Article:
We performed a preliminary experiment to compare MLP and CNN in a fully supervised centralized approach using a leave-one-subject-out cross-validation. As CNN architecture, we consider the one recently proposed in [62] since it proved to be one of the most effective for HAR. Figure 15 shows the outcome of this comparison. We observe that, considering a fully supervised centralized setting, CNN is more effective on both datasets.

Fig. 15
figure 15

Centralized setting: MLP vs CNN based on leave-one-subject-out cross-validation.

However, we observed that CNN struggles in learning reliable features considering our federated and semi-supervised setting, since the amount of labeled data to train the classifier is limited (cold start issue). Figures 16 and 17 show the comparison of FedAR using our MLP model with handcrafted features and the CNN model. On both datasets, MLP quickly reaches a higher F1 score with respect to CNN with a significantly lower number of active learning queries. Since features are computed a priori, the MLP model can immediately focus on training the classification layers rather than learning features. Hence, these results motivate our choice of adopting a MLP model with handcrafted features in FedAR.

Fig. 16
figure 16

WISDM: results on the users that participated to the FL process for each shard using both CNN and MLP networks

Fig. 17
figure 17

MobiAct: results on the users that participated to the FL process for each shard using both CNN and MLP networks

Discussion

Generality of the approach

While we designed FedAR with wearable-based activity recognition as target application, we believe that this combination of semi-supervised and FL can be applied also to many other applications. Our method is suitable for human-centered classification tasks that include the following characteristics:

  • There is a large number of clients that participate in the FL process.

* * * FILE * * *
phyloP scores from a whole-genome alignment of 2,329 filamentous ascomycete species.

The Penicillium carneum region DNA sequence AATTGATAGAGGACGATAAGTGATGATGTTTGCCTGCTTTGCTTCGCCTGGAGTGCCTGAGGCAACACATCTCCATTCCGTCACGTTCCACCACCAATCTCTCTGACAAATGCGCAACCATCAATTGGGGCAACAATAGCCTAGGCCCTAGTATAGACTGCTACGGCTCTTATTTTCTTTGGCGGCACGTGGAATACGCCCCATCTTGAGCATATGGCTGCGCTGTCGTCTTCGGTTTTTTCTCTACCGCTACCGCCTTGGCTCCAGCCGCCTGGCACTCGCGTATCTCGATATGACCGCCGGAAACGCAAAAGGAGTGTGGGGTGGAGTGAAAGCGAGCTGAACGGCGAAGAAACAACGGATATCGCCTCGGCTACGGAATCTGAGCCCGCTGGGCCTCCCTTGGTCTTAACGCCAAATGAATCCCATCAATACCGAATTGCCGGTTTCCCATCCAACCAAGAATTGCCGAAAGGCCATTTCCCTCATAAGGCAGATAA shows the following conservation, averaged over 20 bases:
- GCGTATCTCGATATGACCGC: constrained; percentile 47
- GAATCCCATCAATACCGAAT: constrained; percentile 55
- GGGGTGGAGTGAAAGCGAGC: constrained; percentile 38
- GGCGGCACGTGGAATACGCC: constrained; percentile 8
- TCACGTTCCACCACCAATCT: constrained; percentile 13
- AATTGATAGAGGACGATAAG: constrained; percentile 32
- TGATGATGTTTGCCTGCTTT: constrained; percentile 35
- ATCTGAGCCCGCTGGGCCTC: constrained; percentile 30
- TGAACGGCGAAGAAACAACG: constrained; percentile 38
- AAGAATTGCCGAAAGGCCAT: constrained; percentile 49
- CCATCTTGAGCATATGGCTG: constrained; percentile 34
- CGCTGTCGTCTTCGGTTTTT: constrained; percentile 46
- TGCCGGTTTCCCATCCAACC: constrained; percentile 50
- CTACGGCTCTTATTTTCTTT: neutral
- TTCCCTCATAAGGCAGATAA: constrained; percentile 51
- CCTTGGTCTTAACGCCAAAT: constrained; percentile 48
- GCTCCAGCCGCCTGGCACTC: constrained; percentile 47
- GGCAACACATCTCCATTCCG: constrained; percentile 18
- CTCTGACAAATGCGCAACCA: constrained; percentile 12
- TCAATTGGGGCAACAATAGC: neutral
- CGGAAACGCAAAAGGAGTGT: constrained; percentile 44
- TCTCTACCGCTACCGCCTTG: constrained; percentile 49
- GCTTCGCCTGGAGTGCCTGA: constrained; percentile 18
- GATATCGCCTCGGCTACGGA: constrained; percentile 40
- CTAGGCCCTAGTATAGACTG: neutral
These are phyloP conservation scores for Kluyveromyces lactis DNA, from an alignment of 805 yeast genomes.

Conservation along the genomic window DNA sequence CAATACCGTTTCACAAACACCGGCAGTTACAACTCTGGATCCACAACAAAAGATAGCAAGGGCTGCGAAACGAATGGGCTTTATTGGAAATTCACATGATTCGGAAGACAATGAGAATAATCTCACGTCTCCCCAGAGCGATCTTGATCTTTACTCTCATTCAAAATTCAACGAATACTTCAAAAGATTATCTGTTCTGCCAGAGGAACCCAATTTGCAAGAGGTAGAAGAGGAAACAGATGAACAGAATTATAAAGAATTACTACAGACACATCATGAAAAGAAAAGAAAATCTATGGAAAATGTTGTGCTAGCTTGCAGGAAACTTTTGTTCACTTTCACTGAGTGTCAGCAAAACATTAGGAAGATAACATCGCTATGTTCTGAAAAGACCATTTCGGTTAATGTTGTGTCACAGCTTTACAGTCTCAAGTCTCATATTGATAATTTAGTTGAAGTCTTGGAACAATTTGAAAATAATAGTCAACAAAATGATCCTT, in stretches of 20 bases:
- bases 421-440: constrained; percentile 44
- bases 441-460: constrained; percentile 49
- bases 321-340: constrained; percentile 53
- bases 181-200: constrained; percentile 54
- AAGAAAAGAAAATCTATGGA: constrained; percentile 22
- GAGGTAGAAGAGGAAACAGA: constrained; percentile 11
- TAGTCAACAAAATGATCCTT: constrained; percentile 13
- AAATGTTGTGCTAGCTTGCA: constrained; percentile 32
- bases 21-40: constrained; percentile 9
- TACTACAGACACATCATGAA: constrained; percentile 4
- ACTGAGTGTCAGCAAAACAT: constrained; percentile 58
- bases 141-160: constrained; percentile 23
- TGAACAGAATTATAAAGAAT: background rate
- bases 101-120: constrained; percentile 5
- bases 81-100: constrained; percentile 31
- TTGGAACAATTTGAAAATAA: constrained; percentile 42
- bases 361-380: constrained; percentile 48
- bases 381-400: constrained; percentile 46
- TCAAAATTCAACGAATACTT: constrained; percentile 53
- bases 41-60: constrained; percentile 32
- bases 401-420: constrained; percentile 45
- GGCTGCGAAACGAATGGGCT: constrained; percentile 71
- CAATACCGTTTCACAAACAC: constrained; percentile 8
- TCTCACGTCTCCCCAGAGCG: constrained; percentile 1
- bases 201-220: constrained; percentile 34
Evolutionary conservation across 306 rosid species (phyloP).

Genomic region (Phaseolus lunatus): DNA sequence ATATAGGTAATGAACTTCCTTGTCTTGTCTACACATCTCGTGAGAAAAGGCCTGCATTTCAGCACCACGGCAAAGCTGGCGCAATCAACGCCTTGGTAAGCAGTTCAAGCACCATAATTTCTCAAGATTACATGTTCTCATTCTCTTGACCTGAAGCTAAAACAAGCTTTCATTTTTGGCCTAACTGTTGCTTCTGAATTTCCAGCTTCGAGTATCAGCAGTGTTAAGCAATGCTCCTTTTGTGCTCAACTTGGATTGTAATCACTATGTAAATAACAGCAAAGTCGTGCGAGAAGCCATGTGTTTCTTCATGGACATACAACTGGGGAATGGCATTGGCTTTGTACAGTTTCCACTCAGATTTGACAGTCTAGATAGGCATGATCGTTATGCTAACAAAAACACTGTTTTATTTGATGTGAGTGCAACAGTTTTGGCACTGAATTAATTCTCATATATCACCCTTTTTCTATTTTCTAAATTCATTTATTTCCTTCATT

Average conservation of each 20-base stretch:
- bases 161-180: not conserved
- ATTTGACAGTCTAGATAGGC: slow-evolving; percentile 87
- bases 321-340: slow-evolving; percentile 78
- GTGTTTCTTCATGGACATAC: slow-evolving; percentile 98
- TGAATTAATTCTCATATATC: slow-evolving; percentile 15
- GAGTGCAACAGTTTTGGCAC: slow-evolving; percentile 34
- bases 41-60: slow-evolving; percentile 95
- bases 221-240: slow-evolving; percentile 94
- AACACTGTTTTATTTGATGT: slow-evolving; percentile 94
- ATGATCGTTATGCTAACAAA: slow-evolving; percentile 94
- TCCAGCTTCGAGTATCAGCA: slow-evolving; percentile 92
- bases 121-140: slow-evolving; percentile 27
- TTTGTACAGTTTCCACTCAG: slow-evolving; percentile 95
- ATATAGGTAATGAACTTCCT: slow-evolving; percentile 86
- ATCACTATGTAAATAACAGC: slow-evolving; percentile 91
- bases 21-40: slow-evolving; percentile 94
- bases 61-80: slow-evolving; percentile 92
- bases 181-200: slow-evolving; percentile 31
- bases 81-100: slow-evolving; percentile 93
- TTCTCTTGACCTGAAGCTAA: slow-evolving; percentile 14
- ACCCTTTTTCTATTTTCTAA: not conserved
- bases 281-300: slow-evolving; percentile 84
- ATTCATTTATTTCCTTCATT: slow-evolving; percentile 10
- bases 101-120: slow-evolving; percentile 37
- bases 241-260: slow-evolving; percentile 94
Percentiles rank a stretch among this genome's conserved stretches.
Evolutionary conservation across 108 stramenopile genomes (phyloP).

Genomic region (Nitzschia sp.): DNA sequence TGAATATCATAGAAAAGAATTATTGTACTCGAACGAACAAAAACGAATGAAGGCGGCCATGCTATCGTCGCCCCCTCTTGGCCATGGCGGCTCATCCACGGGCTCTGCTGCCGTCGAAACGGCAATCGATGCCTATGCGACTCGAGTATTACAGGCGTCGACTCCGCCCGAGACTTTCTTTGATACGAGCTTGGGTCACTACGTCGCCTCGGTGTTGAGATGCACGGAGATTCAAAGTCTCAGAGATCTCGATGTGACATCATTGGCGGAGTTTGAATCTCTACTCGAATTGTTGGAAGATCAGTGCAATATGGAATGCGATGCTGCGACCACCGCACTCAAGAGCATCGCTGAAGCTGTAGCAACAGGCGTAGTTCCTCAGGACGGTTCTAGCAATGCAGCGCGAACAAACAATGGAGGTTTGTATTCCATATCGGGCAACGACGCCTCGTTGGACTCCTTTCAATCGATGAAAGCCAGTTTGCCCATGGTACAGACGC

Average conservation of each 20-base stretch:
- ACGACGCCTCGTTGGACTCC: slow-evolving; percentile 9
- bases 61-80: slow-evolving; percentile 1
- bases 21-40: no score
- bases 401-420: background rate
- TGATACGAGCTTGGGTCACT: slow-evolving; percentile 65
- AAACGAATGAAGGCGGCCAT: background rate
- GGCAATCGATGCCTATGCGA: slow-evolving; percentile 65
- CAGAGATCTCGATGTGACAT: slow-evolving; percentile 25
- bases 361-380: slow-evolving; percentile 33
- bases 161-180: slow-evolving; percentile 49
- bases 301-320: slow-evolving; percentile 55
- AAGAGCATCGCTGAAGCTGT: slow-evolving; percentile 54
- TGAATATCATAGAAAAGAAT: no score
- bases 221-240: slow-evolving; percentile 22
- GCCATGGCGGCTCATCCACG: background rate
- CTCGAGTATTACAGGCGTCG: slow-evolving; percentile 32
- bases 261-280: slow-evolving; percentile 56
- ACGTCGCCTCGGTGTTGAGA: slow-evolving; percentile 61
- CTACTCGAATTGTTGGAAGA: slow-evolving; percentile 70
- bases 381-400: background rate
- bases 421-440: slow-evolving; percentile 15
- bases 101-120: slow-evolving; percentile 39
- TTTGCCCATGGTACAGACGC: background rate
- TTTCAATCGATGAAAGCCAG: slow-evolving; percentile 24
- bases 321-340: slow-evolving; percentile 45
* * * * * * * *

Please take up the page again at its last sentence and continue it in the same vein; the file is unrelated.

• Classification needs to be performed on a continuous data stream, where labels are not naturally available.

  • Each node generates a significant amount of unlabeled data.

  • It is possible to periodically obtain the ground truth by delivering active learning questions to users that are available to provide a small number of labels. Note that, in real-time applications like HAR, for the sake of usability active learning questions should be prompted temporally close to the prediction.

  • It is possible to obtain a limited training set to initialize the global model. Hence, a small group of volunteers should be available (in an initial phase) for annotated data acquisition.

  • The nodes should be capable of computing training operations. Clearly, nodes can also rely on trusted edge gateways/servers (like proposed in [48]).

Privacy concerns

Despite FL is a significant step towards protecting user privacy in distributed machine learning, the shared model weights may still reveal some sensitive information about the participating users [63, 64]. Similarly to other works, FedAR uses Secure Multiparty Computation (SMC) [65, 66] to mitigate this problem. However, other approaches have been proposed, including differential privacy (DP) [67, 68], and hybrid approaches that combine SMC and DP [69].